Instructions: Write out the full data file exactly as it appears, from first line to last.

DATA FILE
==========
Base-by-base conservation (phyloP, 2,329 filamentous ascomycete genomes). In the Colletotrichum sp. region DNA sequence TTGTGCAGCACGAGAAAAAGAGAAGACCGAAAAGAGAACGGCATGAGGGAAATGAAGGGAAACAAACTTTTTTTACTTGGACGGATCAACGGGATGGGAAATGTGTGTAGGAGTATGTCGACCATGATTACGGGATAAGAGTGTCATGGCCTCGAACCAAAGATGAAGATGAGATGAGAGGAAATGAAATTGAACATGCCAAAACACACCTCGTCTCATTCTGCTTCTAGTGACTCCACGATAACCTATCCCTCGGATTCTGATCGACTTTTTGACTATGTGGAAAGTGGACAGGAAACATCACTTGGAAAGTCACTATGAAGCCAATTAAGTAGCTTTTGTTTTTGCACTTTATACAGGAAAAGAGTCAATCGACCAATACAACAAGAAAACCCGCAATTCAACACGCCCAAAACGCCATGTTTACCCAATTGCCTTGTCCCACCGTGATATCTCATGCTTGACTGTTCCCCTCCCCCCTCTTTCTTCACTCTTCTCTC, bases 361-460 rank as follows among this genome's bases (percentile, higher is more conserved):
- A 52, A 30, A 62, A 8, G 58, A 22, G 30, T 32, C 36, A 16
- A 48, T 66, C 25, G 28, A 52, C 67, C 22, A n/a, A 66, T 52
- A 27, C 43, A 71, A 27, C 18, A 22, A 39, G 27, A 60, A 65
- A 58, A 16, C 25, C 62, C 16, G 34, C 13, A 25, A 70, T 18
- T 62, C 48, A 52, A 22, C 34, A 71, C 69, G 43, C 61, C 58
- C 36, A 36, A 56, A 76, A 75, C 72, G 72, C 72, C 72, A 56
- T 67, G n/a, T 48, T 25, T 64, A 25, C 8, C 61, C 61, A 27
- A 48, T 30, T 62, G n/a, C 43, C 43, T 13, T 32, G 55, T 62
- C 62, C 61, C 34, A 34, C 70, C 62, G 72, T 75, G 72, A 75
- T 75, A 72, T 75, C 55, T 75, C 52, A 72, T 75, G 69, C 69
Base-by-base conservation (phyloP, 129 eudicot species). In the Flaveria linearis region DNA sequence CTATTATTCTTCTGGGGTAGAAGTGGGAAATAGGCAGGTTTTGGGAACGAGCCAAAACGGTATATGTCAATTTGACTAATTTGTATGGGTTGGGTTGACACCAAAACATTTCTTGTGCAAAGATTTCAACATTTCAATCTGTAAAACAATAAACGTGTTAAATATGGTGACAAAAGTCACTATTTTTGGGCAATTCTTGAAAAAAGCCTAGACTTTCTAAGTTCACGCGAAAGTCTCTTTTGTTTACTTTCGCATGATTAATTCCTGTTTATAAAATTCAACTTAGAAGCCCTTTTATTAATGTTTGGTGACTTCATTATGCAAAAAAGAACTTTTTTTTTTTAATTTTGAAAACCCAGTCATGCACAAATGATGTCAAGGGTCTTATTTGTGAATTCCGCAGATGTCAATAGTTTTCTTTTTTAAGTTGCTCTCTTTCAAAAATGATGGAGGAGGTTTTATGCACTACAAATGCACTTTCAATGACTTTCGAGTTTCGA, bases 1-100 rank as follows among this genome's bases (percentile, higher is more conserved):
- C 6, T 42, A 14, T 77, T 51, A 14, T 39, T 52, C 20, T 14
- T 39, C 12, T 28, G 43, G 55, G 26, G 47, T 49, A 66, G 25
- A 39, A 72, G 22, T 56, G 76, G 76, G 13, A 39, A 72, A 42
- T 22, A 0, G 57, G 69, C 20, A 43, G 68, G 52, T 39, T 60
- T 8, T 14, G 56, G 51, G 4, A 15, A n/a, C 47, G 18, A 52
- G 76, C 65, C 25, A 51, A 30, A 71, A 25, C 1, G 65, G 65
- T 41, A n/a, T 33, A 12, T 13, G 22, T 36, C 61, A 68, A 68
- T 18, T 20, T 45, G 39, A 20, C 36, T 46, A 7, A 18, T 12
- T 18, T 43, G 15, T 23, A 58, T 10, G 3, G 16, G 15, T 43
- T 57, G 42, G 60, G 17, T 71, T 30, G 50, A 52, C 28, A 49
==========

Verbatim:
Base-by-base conservation (phyloP, 2,329 filamentous ascomycete genomes). In the Colletotrichum sp. region DNA sequence TTGTGCAGCACGAGAAAAAGAGAAGACCGAAAAGAGAACGGCATGAGGGAAATGAAGGGAAACAAACTTTTTTTACTTGGACGGATCAACGGGATGGGAAATGTGTGTAGGAGTATGTCGACCATGATTACGGGATAAGAGTGTCATGGCCTCGAACCAAAGATGAAGATGAGATGAGAGGAAATGAAATTGAACATGCCAAAACACACCTCGTCTCATTCTGCTTCTAGTGACTCCACGATAACCTATCCCTCGGATTCTGATCGACTTTTTGACTATGTGGAAAGTGGACAGGAAACATCACTTGGAAAGTCACTATGAAGCCAATTAAGTAGCTTTTGTTTTTGCACTTTATACAGGAAAAGAGTCAATCGACCAATACAACAAGAAAACCCGCAATTCAACACGCCCAAAACGCCATGTTTACCCAATTGCCTTGTCCCACCGTGATATCTCATGCTTGACTGTTCCCCTCCCCCCTCTTTCTTCACTCTTCTCTC, bases 361-460 rank as follows among this genome's bases (percentile, higher is more conserved):
- A 52, A 30, A 62, A 8, G 58, A 22, G 30, T 32, C 36, A 16
- A 48, T 66, C 25, G 28, A 52, C 67, C 22, A n/a, A 66, T 52
- A 27, C 43, A 71, A 27, C 18, A 22, A 39, G 27, A 60, A 65
- A 58, A 16, C 25, C 62, C 16, G 34, C 13, A 25, A 70, T 18
- T 62, C 48, A 52, A 22, C 34, A 71, C 69, G 43, C 61, C 58
- C 36, A 36, A 56, A 76, A 75, C 72, G 72, C 72, C 72, A 56
- T 67, G n/a, T 48, T 25, T 64, A 25, C 8, C 61, C 61, A 27
- A 48, T 30, T 62, G n/a, C 43, C 43, T 13, T 32, G 55, T 62
- C 62, C 61, C 34, A 34, C 70, C 62, G 72, T 75, G 72, A 75
- T 75, A 72, T 75, C 55, T 75, C 52, A 72, T 75, G 69, C 69
Base-by-base conservation (phyloP, 129 eudicot species). In the Flaveria linearis region DNA sequence CTATTATTCTTCTGGGGTAGAAGTGGGAAATAGGCAGGTTTTGGGAACGAGCCAAAACGGTATATGTCAATTTGACTAATTTGTATGGGTTGGGTTGACACCAAAACATTTCTTGTGCAAAGATTTCAACATTTCAATCTGTAAAACAATAAACGTGTTAAATATGGTGACAAAAGTCACTATTTTTGGGCAATTCTTGAAAAAAGCCTAGACTTTCTAAGTTCACGCGAAAGTCTCTTTTGTTTACTTTCGCATGATTAATTCCTGTTTATAAAATTCAACTTAGAAGCCCTTTTATTAATGTTTGGTGACTTCATTATGCAAAAAAGAACTTTTTTTTTTTAATTTTGAAAACCCAGTCATGCACAAATGATGTCAAGGGTCTTATTTGTGAATTCCGCAGATGTCAATAGTTTTCTTTTTTAAGTTGCTCTCTTTCAAAAATGATGGAGGAGGTTTTATGCACTACAAATGCACTTTCAATGACTTTCGAGTTTCGA, bases 1-100 rank as follows among this genome's bases (percentile, higher is more conserved):
- C 6, T 42, A 14, T 77, T 51, A 14, T 39, T 52, C 20, T 14
- T 39, C 12, T 28, G 43, G 55, G 26, G 47, T 49, A 66, G 25
- A 39, A 72, G 22, T 56, G 76, G 76, G 13, A 39, A 72, A 42
- T 22, A 0, G 57, G 69, C 20, A 43, G 68, G 52, T 39, T 60
- T 8, T 14, G 56, G 51, G 4, A 15, A n/a, C 47, G 18, A 52
- G 76, C 65, C 25, A 51, A 30, A 71, A 25, C 1, G 65, G 65
- T 41, A n/a, T 33, A 12, T 13, G 22, T 36, C 61, A 68, A 68
- T 18, T 20, T 45, G 39, A 20, C 36, T 46, A 7, A 18, T 12
- T 18, T 43, G 15, T 23, A 58, T 10, G 3, G 16, G 15, T 43
- T 57, G 42, G 60, G 17, T 71, T 30, G 50, A 52, C 28, A 49